For those of you grew up on the KJV, you might remember that where the NIV has the word “disaster,” the KJV has the translation, “evil.” And, indeed, the Hebrew word here can, depending on the context, refer to either moral evil or calamitous evil, i.e., disaster. Some commentators actually opt for the idea of moral evil. But probably the vast majority of translations and commentaries translate identically or similarly to the NIV. And we should also note the rather strong verb, “create,” which is indeed the same word as in Gen 1:1 when God created the heavens and the earth. So it is pretty clear here. The Lord claims here that he creates disaster.

This is very important for understanding these two chapters in Leviticus. The Lord gives direction as to how the skin disease is to be examined and dealt with. The Lord gives instructions as to how the house mold is to be addressed. The Lord also gives instructions for animal sacrifices which are to be offered in order to make the skin-diseased persons ritually clean. And yet, the Lord himself is the one who put that infectious skin disease and the house mold there in the first place.

Of course this raises a number of questions, including the one we’ll address in the next installment, the “why” question. But for this article, I want to direct your attention to a book authored jointly by Joni Eareckson Tada and Steven Estes. The book is titled, When God Weeps:Why Our Sufferings Matter to the Almighty (see additional note about this book at the end of this article). Many of you will know the history behind this book. Joni Eareckson, at the age of 17, had a diving accident, the result of which was that she became a quadriplegic. In this book, very early on, Steven Estes recounts his first meeting with Joni, two years after her paralyzing accident. They had been introduced to each other, by a mutual friend, as two persons who might “have a lot to talk about.” Steven describes their first meeting:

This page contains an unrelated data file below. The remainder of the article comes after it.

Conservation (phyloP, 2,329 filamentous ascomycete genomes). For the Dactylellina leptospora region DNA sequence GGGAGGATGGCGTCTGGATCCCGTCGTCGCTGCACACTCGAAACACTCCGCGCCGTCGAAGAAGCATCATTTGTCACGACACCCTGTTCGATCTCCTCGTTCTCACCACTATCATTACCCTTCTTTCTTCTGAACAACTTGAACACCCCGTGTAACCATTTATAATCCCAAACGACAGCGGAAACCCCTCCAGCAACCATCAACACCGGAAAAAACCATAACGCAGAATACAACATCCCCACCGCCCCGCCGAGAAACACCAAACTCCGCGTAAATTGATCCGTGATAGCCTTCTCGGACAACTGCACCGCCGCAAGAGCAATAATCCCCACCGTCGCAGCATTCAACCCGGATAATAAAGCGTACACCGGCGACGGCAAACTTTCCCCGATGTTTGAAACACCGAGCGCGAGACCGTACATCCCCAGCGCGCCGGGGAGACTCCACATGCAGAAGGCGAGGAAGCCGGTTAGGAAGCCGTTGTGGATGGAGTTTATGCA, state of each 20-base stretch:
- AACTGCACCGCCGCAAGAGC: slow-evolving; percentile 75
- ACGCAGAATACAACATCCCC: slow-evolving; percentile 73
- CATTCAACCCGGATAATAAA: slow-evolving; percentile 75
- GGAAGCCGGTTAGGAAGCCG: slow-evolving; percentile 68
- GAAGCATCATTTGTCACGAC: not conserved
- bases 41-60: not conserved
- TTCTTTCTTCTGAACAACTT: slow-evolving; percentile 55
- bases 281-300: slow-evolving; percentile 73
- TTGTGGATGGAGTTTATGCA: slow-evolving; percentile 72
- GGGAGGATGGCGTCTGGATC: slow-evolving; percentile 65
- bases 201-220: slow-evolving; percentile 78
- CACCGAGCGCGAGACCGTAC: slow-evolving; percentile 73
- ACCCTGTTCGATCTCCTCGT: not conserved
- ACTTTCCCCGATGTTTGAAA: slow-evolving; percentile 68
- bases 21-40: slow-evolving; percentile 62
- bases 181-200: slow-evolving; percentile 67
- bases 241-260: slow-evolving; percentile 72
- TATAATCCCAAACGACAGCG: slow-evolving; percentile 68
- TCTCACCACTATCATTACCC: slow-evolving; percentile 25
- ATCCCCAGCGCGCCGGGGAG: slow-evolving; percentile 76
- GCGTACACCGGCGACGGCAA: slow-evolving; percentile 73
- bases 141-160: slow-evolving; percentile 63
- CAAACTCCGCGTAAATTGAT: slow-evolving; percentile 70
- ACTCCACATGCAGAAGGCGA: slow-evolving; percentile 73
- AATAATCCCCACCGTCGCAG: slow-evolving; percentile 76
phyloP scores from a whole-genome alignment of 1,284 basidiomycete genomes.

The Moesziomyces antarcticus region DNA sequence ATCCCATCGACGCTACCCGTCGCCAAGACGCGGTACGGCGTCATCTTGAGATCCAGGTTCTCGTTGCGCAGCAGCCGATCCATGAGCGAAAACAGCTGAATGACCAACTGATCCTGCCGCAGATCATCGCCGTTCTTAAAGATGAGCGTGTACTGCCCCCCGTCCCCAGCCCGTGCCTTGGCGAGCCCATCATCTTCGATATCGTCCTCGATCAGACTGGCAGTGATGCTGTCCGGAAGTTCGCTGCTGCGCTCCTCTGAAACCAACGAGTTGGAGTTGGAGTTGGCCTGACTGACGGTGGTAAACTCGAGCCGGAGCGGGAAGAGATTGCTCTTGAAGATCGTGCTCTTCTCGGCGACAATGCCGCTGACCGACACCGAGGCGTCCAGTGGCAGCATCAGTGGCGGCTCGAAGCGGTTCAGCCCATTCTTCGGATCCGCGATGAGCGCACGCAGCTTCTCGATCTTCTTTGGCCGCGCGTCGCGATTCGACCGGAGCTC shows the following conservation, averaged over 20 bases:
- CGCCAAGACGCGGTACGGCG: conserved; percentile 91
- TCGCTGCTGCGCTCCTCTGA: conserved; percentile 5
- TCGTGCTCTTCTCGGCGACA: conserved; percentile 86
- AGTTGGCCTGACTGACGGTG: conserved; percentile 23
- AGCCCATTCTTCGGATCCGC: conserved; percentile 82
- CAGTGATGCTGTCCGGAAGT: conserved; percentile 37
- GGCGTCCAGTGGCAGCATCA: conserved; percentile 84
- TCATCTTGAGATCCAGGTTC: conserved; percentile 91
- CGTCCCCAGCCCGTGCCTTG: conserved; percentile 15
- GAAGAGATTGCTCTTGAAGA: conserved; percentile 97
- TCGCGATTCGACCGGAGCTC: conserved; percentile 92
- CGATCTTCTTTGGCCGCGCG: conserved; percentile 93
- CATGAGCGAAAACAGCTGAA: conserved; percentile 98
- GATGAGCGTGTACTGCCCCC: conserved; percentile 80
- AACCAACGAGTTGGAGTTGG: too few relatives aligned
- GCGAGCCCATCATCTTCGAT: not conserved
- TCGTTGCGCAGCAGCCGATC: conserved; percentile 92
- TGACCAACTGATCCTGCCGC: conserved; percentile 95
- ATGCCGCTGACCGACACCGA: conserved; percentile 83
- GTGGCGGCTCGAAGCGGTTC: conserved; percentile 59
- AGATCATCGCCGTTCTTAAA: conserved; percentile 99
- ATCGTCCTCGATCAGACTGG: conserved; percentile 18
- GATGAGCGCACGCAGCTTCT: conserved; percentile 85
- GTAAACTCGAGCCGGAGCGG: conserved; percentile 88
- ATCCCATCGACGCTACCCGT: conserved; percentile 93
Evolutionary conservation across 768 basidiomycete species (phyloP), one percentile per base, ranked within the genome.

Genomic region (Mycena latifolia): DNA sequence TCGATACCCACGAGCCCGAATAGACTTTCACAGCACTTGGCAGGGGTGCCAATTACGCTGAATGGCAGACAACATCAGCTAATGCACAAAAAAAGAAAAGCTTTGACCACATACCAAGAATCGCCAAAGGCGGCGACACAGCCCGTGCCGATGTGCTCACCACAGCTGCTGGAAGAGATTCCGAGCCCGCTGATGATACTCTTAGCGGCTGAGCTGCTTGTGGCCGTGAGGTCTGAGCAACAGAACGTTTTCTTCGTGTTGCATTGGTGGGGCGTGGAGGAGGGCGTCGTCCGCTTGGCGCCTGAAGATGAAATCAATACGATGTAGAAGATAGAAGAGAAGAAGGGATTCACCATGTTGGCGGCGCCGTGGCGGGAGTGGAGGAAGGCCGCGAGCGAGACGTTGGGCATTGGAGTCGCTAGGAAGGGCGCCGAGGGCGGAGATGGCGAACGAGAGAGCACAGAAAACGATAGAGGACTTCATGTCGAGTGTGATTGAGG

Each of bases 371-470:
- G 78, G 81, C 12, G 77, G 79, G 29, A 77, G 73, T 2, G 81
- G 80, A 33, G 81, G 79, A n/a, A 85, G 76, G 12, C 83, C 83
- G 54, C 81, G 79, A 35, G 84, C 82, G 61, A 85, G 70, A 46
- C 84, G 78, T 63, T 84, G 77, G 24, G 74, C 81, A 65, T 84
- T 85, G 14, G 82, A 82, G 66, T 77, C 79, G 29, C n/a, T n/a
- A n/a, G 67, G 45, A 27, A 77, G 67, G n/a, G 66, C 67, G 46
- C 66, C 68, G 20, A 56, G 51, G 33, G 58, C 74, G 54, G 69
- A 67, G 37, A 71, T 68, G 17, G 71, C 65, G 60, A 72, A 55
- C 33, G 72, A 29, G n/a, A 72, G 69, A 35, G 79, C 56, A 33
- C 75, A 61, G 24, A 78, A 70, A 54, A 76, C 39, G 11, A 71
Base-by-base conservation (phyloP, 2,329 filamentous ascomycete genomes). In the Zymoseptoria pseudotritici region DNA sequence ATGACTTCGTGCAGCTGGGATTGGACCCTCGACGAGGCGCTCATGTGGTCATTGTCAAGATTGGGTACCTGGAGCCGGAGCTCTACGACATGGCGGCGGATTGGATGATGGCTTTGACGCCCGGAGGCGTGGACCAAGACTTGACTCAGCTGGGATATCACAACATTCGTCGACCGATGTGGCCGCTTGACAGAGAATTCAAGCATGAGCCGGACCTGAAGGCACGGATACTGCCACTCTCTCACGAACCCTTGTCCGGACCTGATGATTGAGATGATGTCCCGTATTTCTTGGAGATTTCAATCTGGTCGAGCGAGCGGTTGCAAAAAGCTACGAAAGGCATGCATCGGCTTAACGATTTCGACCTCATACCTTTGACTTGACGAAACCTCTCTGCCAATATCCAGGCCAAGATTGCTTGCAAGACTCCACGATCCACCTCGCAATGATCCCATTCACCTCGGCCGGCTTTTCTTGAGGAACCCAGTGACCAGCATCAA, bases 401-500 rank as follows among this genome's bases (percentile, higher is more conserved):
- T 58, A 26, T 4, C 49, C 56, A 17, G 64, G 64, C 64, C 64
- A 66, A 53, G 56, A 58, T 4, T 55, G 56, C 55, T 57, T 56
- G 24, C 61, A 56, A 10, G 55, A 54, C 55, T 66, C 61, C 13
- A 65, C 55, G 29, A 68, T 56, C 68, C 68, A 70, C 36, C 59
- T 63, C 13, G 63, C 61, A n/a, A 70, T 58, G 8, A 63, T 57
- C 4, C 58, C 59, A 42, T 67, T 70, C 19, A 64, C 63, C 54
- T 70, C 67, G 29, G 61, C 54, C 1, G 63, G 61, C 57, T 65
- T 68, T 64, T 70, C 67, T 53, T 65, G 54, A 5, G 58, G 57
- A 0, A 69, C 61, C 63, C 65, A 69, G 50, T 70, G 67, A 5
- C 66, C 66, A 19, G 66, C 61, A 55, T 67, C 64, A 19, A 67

Once we were alone, it wasn’t ten minutes before the question came. “So, Diana says you’re big into the Bible. Tell me, do you think God had anything to do with my breaking my neck?” She casually brushed a wisp of hair from her forehead with the back of her wrist, but those eyes were anything but casual.

Here is the crux of the book you’re about to read.

I am a sixteen-year-old nobody, a paper boy, sitting across from perhaps the most popular girl of her huge high-school class from two years earlier. The crowd she ran with I saw only from across the gymnasium. Now look at her. I tap my foot to James Taylor in the background; she just bobs her head. I eat my own lunch; someone has to feed her. I’ll be walking out that screen door in about thirty minutes; she’ll stay sitting in that chair till the Grim Reaper comes. And she wants to know if I think God put her there? Who am I to open my mouth?

I know what the Bible says about her question. A dozen passages come to mind from years of church and a Christian dad who taught his kids well. But I’ve never test-driven those truths on such a difficult course. Nothing worse than a D in algebra or puppy-love-gone-sour has ever happened to me. But I think, If the Bible can’t work in this girl’s life—it never was for real.